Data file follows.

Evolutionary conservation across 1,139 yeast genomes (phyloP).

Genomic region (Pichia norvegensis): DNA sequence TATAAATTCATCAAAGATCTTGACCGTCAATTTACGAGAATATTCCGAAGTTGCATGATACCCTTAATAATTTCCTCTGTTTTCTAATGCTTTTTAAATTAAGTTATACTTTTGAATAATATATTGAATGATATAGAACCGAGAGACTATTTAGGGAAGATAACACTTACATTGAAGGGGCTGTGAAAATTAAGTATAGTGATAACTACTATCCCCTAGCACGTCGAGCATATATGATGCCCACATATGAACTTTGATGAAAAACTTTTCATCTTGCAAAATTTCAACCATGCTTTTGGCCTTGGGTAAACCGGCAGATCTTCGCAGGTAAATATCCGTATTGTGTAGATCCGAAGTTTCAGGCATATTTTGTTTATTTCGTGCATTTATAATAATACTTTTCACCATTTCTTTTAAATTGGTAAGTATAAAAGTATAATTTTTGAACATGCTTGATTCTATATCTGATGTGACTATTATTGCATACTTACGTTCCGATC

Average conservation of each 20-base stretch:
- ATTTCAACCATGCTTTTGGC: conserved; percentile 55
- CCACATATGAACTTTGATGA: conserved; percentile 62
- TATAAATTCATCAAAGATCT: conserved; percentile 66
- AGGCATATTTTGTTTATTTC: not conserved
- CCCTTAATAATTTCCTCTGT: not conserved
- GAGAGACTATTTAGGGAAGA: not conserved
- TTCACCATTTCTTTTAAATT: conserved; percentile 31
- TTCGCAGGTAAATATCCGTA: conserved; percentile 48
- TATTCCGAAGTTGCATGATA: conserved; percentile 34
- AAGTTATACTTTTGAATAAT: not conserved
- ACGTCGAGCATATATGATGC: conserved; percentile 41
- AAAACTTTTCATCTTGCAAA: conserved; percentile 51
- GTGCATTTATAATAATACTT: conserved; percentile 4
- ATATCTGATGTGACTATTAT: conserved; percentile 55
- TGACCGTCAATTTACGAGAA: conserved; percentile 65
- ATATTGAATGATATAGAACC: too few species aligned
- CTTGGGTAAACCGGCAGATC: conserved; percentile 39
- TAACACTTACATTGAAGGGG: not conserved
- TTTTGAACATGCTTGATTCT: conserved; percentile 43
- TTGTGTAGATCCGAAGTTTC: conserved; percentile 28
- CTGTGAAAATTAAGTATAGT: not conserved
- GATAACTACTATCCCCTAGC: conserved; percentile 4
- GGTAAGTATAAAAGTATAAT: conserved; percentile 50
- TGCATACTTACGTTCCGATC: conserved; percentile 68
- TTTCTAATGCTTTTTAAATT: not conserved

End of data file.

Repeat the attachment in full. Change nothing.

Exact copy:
Evolutionary conservation across 1,139 yeast genomes (phyloP).

Genomic region (Pichia norvegensis): DNA sequence TATAAATTCATCAAAGATCTTGACCGTCAATTTACGAGAATATTCCGAAGTTGCATGATACCCTTAATAATTTCCTCTGTTTTCTAATGCTTTTTAAATTAAGTTATACTTTTGAATAATATATTGAATGATATAGAACCGAGAGACTATTTAGGGAAGATAACACTTACATTGAAGGGGCTGTGAAAATTAAGTATAGTGATAACTACTATCCCCTAGCACGTCGAGCATATATGATGCCCACATATGAACTTTGATGAAAAACTTTTCATCTTGCAAAATTTCAACCATGCTTTTGGCCTTGGGTAAACCGGCAGATCTTCGCAGGTAAATATCCGTATTGTGTAGATCCGAAGTTTCAGGCATATTTTGTTTATTTCGTGCATTTATAATAATACTTTTCACCATTTCTTTTAAATTGGTAAGTATAAAAGTATAATTTTTGAACATGCTTGATTCTATATCTGATGTGACTATTATTGCATACTTACGTTCCGATC

Average conservation of each 20-base stretch:
- ATTTCAACCATGCTTTTGGC: conserved; percentile 55
- CCACATATGAACTTTGATGA: conserved; percentile 62
- TATAAATTCATCAAAGATCT: conserved; percentile 66
- AGGCATATTTTGTTTATTTC: not conserved
- CCCTTAATAATTTCCTCTGT: not conserved
- GAGAGACTATTTAGGGAAGA: not conserved
- TTCACCATTTCTTTTAAATT: conserved; percentile 31
- TTCGCAGGTAAATATCCGTA: conserved; percentile 48
- TATTCCGAAGTTGCATGATA: conserved; percentile 34
- AAGTTATACTTTTGAATAAT: not conserved
- ACGTCGAGCATATATGATGC: conserved; percentile 41
- AAAACTTTTCATCTTGCAAA: conserved; percentile 51
- GTGCATTTATAATAATACTT: conserved; percentile 4
- ATATCTGATGTGACTATTAT: conserved; percentile 55
- TGACCGTCAATTTACGAGAA: conserved; percentile 65
- ATATTGAATGATATAGAACC: too few species aligned
- CTTGGGTAAACCGGCAGATC: conserved; percentile 39
- TAACACTTACATTGAAGGGG: not conserved
- TTTTGAACATGCTTGATTCT: conserved; percentile 43
- TTGTGTAGATCCGAAGTTTC: conserved; percentile 28
- CTGTGAAAATTAAGTATAGT: not conserved
- GATAACTACTATCCCCTAGC: conserved; percentile 4
- GGTAAGTATAAAAGTATAAT: conserved; percentile 50
- TGCATACTTACGTTCCGATC: conserved; percentile 68
- TTTCTAATGCTTTTTAAATT: not conserved